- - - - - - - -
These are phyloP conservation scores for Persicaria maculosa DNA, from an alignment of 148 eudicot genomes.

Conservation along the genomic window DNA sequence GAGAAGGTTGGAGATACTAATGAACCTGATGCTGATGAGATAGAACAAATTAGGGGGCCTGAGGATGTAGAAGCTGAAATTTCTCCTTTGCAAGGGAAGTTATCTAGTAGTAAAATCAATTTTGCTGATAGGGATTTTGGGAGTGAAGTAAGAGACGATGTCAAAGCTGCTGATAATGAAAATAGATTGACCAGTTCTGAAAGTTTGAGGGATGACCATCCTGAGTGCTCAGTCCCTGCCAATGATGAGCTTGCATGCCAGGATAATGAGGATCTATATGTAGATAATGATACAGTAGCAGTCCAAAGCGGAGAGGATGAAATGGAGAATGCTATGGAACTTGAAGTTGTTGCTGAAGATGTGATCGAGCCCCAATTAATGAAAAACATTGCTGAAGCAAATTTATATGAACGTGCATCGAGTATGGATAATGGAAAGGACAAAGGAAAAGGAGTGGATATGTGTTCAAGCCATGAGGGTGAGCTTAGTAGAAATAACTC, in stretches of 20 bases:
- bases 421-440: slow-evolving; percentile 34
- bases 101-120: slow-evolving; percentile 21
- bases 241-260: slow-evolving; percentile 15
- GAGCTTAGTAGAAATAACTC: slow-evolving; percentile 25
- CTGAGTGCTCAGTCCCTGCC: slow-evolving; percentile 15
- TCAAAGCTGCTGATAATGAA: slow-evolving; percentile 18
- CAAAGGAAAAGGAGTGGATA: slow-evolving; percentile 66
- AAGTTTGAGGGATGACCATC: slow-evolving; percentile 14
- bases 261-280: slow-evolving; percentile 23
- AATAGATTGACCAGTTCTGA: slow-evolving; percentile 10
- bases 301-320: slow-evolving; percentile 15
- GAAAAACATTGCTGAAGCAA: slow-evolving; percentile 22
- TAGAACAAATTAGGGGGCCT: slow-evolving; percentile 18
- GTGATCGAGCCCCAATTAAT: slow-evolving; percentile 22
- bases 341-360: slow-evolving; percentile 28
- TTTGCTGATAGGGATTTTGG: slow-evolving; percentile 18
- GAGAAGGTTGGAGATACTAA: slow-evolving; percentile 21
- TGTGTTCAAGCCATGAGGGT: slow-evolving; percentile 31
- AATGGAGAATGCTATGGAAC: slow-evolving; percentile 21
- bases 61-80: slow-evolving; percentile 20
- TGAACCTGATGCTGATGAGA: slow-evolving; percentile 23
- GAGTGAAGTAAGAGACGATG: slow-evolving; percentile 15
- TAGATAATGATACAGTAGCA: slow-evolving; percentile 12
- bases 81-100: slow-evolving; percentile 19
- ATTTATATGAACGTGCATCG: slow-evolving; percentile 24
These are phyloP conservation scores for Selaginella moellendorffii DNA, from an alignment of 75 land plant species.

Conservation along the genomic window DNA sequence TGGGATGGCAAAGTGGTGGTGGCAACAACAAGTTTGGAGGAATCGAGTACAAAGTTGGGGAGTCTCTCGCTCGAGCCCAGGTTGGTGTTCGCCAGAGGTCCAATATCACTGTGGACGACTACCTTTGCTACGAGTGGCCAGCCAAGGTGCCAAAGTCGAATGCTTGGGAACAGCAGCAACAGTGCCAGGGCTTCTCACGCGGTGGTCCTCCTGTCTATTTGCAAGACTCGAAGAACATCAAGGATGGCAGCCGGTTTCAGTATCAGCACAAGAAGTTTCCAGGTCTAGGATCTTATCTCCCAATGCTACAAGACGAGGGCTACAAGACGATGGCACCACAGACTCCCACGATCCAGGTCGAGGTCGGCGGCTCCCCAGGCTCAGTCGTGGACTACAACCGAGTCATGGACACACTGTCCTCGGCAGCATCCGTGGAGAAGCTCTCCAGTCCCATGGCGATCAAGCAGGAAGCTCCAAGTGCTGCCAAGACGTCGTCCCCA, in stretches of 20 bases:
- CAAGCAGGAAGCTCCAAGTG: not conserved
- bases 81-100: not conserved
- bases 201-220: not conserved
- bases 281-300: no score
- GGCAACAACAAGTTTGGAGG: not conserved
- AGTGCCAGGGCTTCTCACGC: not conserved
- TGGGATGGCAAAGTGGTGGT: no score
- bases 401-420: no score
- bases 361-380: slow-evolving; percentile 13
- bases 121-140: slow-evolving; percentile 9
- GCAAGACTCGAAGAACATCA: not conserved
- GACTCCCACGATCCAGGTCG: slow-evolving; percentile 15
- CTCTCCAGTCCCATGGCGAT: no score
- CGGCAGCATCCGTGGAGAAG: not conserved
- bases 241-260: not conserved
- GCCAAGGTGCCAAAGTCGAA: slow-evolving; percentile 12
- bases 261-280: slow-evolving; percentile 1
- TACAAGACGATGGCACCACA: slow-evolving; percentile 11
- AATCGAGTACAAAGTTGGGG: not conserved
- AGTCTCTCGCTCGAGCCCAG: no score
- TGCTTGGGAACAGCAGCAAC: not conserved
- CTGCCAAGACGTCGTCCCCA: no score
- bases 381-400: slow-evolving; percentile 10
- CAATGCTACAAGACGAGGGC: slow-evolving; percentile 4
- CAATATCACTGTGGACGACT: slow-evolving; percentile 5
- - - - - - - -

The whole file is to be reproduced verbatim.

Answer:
These are phyloP conservation scores for Persicaria maculosa DNA, from an alignment of 148 eudicot genomes.

Conservation along the genomic window DNA sequence GAGAAGGTTGGAGATACTAATGAACCTGATGCTGATGAGATAGAACAAATTAGGGGGCCTGAGGATGTAGAAGCTGAAATTTCTCCTTTGCAAGGGAAGTTATCTAGTAGTAAAATCAATTTTGCTGATAGGGATTTTGGGAGTGAAGTAAGAGACGATGTCAAAGCTGCTGATAATGAAAATAGATTGACCAGTTCTGAAAGTTTGAGGGATGACCATCCTGAGTGCTCAGTCCCTGCCAATGATGAGCTTGCATGCCAGGATAATGAGGATCTATATGTAGATAATGATACAGTAGCAGTCCAAAGCGGAGAGGATGAAATGGAGAATGCTATGGAACTTGAAGTTGTTGCTGAAGATGTGATCGAGCCCCAATTAATGAAAAACATTGCTGAAGCAAATTTATATGAACGTGCATCGAGTATGGATAATGGAAAGGACAAAGGAAAAGGAGTGGATATGTGTTCAAGCCATGAGGGTGAGCTTAGTAGAAATAACTC, in stretches of 20 bases:
- bases 421-440: slow-evolving; percentile 34
- bases 101-120: slow-evolving; percentile 21
- bases 241-260: slow-evolving; percentile 15
- GAGCTTAGTAGAAATAACTC: slow-evolving; percentile 25
- CTGAGTGCTCAGTCCCTGCC: slow-evolving; percentile 15
- TCAAAGCTGCTGATAATGAA: slow-evolving; percentile 18
- CAAAGGAAAAGGAGTGGATA: slow-evolving; percentile 66
- AAGTTTGAGGGATGACCATC: slow-evolving; percentile 14
- bases 261-280: slow-evolving; percentile 23
- AATAGATTGACCAGTTCTGA: slow-evolving; percentile 10
- bases 301-320: slow-evolving; percentile 15
- GAAAAACATTGCTGAAGCAA: slow-evolving; percentile 22
- TAGAACAAATTAGGGGGCCT: slow-evolving; percentile 18
- GTGATCGAGCCCCAATTAAT: slow-evolving; percentile 22
- bases 341-360: slow-evolving; percentile 28
- TTTGCTGATAGGGATTTTGG: slow-evolving; percentile 18
- GAGAAGGTTGGAGATACTAA: slow-evolving; percentile 21
- TGTGTTCAAGCCATGAGGGT: slow-evolving; percentile 31
- AATGGAGAATGCTATGGAAC: slow-evolving; percentile 21
- bases 61-80: slow-evolving; percentile 20
- TGAACCTGATGCTGATGAGA: slow-evolving; percentile 23
- GAGTGAAGTAAGAGACGATG: slow-evolving; percentile 15
- TAGATAATGATACAGTAGCA: slow-evolving; percentile 12
- bases 81-100: slow-evolving; percentile 19
- ATTTATATGAACGTGCATCG: slow-evolving; percentile 24
These are phyloP conservation scores for Selaginella moellendorffii DNA, from an alignment of 75 land plant species.

Conservation along the genomic window DNA sequence TGGGATGGCAAAGTGGTGGTGGCAACAACAAGTTTGGAGGAATCGAGTACAAAGTTGGGGAGTCTCTCGCTCGAGCCCAGGTTGGTGTTCGCCAGAGGTCCAATATCACTGTGGACGACTACCTTTGCTACGAGTGGCCAGCCAAGGTGCCAAAGTCGAATGCTTGGGAACAGCAGCAACAGTGCCAGGGCTTCTCACGCGGTGGTCCTCCTGTCTATTTGCAAGACTCGAAGAACATCAAGGATGGCAGCCGGTTTCAGTATCAGCACAAGAAGTTTCCAGGTCTAGGATCTTATCTCCCAATGCTACAAGACGAGGGCTACAAGACGATGGCACCACAGACTCCCACGATCCAGGTCGAGGTCGGCGGCTCCCCAGGCTCAGTCGTGGACTACAACCGAGTCATGGACACACTGTCCTCGGCAGCATCCGTGGAGAAGCTCTCCAGTCCCATGGCGATCAAGCAGGAAGCTCCAAGTGCTGCCAAGACGTCGTCCCCA, in stretches of 20 bases:
- CAAGCAGGAAGCTCCAAGTG: not conserved
- bases 81-100: not conserved
- bases 201-220: not conserved
- bases 281-300: no score
- GGCAACAACAAGTTTGGAGG: not conserved
- AGTGCCAGGGCTTCTCACGC: not conserved
- TGGGATGGCAAAGTGGTGGT: no score
- bases 401-420: no score
- bases 361-380: slow-evolving; percentile 13
- bases 121-140: slow-evolving; percentile 9
- GCAAGACTCGAAGAACATCA: not conserved
- GACTCCCACGATCCAGGTCG: slow-evolving; percentile 15
- CTCTCCAGTCCCATGGCGAT: no score
- CGGCAGCATCCGTGGAGAAG: not conserved
- bases 241-260: not conserved
- GCCAAGGTGCCAAAGTCGAA: slow-evolving; percentile 12
- bases 261-280: slow-evolving; percentile 1
- TACAAGACGATGGCACCACA: slow-evolving; percentile 11
- AATCGAGTACAAAGTTGGGG: not conserved
- AGTCTCTCGCTCGAGCCCAG: no score
- TGCTTGGGAACAGCAGCAAC: not conserved
- CTGCCAAGACGTCGTCCCCA: no score
- bases 381-400: slow-evolving; percentile 10
- CAATGCTACAAGACGAGGGC: slow-evolving; percentile 4
- CAATATCACTGTGGACGACT: slow-evolving; percentile 5